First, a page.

Interview #78: Rosie Brock
CUS: How did you get into photography?
Rosie Brock: I first became interested in photography when I was about fifteen years old. I would take these really over the top “glamour” headshots of myself, my sister, and my friends with the intention of posting them on social media. Eventually, I began to become more interested in photography as a means to visually articulate a narrative.
CUS: Did you study, or are you studying, photography? If not, how did you learn?
RB: I’m currently a sophomore at the School of Visual Arts in New York City, where I’m pursuing a BFA in Photography & Video.
CUS: How does studying art at a postsecondary institution have an affect on your work?
RB: I’m very grateful and fortunate to be attending art school. In the past two years I feel as though my work has really transformed and improved. I’ve gained so much valuable insight about my photographs through critiques and speaking with some of my closest friends. While I do live in Manhattan, I actually hardly ever shoot there. I’m interested in the American South, so I either return to Virginia, or travel around in order to shoot.
CUS: Tell us about your photographic process.
RB: Usually I either have a very specific idea, or at other times, I’ll just be in the car and see something that sparks my interest. When I have a very clear preconceived vision of an image I want to take, I’ll sketch it out, plan the location and subject, and basically replicate what’s inside my mind. If it’s more of a spontaneous response to a situation (which I’ve been tending to do more), I’ll just grab my camera and begin shooting.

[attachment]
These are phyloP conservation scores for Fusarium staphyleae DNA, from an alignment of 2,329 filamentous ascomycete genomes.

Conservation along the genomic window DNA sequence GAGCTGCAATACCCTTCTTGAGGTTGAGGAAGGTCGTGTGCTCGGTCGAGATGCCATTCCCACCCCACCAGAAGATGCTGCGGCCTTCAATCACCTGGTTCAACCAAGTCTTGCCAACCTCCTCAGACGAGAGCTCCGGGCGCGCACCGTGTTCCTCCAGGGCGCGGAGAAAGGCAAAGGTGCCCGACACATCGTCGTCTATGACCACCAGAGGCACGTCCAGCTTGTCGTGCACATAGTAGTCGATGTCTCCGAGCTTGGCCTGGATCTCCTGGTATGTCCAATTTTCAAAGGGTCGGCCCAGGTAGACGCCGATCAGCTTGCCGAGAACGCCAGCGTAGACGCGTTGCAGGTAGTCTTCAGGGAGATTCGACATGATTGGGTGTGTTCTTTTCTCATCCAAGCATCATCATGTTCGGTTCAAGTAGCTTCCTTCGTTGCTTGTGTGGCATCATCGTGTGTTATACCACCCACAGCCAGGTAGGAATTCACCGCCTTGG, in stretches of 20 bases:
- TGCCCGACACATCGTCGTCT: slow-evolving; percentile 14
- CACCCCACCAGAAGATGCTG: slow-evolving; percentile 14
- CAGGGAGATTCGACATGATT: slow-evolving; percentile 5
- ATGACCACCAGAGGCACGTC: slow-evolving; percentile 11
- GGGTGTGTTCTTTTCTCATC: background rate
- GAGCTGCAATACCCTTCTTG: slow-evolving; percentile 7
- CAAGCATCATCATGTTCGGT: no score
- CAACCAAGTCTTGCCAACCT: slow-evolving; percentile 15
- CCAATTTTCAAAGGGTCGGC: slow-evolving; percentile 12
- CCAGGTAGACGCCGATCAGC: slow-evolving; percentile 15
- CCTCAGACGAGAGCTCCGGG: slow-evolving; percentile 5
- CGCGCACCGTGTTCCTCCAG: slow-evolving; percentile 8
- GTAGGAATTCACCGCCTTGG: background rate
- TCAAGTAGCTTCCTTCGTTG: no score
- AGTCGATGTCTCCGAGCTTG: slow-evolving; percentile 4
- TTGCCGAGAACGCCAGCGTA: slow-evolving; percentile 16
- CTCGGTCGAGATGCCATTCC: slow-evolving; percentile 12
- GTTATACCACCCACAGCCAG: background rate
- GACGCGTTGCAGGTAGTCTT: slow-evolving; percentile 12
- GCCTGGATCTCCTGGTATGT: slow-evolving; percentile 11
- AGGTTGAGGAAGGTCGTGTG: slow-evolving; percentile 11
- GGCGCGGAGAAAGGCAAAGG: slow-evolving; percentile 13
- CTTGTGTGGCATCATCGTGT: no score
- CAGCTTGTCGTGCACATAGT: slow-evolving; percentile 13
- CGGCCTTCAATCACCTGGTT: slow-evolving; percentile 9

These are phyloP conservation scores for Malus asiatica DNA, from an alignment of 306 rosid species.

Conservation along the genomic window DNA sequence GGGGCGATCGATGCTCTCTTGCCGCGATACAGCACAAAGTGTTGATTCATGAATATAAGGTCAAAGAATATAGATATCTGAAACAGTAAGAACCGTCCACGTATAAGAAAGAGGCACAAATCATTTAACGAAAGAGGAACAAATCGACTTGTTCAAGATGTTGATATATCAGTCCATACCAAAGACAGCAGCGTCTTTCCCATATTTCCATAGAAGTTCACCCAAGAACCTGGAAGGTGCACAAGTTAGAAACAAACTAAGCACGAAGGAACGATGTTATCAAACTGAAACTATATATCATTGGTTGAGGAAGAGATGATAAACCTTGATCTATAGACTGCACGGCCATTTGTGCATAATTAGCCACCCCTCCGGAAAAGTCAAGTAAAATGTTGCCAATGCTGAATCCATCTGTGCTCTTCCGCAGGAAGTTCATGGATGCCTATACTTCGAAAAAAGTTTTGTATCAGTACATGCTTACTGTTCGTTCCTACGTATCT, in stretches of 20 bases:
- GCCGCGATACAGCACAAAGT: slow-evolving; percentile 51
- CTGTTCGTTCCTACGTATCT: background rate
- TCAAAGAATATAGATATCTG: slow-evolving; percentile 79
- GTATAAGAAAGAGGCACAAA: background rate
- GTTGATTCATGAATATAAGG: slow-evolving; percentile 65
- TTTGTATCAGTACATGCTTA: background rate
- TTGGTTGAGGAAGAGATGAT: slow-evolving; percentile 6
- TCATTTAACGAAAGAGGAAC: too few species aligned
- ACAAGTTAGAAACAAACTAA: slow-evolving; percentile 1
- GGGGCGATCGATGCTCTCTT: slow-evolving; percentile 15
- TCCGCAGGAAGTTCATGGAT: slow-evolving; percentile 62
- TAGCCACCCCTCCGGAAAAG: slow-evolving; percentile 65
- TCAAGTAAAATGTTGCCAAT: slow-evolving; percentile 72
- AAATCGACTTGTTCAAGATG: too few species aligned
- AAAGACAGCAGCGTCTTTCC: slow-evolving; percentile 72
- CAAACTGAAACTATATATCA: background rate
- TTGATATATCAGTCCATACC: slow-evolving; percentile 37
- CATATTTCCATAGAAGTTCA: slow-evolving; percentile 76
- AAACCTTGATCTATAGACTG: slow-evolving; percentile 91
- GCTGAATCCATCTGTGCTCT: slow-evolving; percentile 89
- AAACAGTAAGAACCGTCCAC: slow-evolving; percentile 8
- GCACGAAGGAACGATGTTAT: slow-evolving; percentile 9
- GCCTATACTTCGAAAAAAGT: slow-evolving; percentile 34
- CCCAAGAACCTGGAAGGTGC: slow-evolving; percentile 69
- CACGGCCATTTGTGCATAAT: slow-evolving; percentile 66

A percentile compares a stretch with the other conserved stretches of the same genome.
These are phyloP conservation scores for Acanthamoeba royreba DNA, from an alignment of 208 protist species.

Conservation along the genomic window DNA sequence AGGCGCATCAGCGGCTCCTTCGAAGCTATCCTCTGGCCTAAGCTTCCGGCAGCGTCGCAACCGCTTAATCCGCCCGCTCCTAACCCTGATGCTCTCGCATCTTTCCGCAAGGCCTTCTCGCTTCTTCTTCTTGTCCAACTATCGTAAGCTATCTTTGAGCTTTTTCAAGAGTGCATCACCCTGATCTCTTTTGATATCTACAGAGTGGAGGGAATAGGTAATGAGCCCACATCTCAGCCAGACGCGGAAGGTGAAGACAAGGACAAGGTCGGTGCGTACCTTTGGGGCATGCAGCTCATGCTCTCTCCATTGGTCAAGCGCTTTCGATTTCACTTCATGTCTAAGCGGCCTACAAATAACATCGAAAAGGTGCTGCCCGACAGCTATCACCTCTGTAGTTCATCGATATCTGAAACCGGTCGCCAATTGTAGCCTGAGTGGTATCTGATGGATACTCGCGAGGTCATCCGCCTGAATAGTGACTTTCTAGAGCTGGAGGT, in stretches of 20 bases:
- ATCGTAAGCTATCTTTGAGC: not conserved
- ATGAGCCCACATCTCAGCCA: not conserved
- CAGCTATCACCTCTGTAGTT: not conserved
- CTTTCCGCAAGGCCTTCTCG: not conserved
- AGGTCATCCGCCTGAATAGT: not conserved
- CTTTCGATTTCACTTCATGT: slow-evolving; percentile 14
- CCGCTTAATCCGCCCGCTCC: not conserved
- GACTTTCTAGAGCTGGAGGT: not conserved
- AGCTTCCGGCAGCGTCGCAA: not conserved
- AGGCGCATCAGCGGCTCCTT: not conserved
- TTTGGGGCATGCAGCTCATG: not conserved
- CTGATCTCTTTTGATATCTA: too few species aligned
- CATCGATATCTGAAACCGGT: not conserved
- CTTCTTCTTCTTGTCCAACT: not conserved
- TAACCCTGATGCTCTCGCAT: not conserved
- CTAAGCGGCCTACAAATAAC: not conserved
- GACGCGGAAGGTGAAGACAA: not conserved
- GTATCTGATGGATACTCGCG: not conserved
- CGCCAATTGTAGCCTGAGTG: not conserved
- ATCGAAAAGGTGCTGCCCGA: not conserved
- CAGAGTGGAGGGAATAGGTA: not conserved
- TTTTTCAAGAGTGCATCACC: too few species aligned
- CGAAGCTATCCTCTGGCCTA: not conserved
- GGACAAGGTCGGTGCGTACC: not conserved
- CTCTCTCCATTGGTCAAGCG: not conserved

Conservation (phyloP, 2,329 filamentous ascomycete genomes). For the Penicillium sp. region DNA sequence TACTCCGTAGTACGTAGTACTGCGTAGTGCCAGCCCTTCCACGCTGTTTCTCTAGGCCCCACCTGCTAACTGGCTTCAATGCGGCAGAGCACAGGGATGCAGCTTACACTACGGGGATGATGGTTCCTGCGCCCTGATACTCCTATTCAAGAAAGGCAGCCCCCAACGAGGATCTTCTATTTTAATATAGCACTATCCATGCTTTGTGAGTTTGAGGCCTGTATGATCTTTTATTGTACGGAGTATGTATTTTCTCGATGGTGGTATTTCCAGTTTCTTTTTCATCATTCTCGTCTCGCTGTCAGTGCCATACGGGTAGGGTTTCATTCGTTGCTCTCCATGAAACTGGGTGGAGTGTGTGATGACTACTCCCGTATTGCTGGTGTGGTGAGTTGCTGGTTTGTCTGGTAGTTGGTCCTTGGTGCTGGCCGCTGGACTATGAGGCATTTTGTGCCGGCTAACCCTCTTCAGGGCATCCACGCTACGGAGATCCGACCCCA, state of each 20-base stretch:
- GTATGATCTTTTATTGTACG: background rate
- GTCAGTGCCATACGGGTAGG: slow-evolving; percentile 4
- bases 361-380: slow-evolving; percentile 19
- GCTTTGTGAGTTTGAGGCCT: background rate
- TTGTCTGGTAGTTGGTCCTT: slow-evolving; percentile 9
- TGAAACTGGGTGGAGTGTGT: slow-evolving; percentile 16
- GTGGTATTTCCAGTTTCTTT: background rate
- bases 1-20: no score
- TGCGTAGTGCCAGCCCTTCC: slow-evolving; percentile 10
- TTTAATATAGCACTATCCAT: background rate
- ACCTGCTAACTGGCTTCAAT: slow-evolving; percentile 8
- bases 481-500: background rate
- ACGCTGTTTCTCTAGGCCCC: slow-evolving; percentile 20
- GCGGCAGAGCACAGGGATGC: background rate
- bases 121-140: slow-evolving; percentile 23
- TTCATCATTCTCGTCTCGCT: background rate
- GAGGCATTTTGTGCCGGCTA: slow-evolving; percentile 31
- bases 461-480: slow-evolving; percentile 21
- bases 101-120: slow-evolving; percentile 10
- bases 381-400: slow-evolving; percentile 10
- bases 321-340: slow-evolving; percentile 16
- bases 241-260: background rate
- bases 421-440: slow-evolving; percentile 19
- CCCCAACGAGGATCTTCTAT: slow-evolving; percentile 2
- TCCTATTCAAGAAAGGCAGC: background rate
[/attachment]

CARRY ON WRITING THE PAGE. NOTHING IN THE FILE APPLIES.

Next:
CUS: What did you have for breakfast this morning?
RB: Two glazed donuts from Dunkin' Donuts and a smoothie.
CUS: Who are the individuals in your photographs?
RB: They’re my family members; the most reoccurring character is my younger sister, Lily, who I’ve been photographing since I was fifteen.
CUS: What makes a good image?
RB: I feel like a good image is such a subjective concept... but to me, a notably “good” picture typically either reminds me of some vague memory or feeling and has an interesting quality of light. I’m most interested at images that hint at a larger unlying narrative.
CUS: Where do you draw inspiration from? What is the motivation behind your image-making?
RB: I draw a lot of inspiration from my childhood, spent in Gulf Coast Florida and around the South, visiting family or on road trips. Memories of vaguely strange, but culturally “normal” happenings or locations. Also, literature and film play an enormous factor in influencing me. My motivation behind imagemaking is creating my own visual narrative, which synthesizes all the perhaps seemingly unrelated thoughts/inspirations I have.
CUS: Tell us about the locations in your photographs.
RB: The images in this ongoing body of work were all created in either Virginia, Georgia, Tennessee or South Carolina. While the portraits tend to be at/around my parents home in Virginia, the environmental vignettes are typically atmospheres I observed out of the car window and then stopped to photograph.
CUS: What can you tell us about your project "Bone, Flesh, Memory"?
RB: I was born and raised around the South, so my childhood memories and experiences highly influence my interest in regionally specific cultural norms. I’m very interested in atmospheres, be it psychological or physical, that straddle the line between recognizable and uncanny. Over the past academic year, I’ve been traveling between New York and areas of the South in order to create this series, which is ongoing and I plan to really dedicate much more time to it this upcoming summer.
CUS: Do you believe that the phrase “everyone can be a photographer” is true? What are your thoughts on digital vs. film photography; photography and the Internet? (For example, mass amounts of images being uploaded every day via sites such as Flickr, Tumblr, Twitter, Facebook, Instagram…)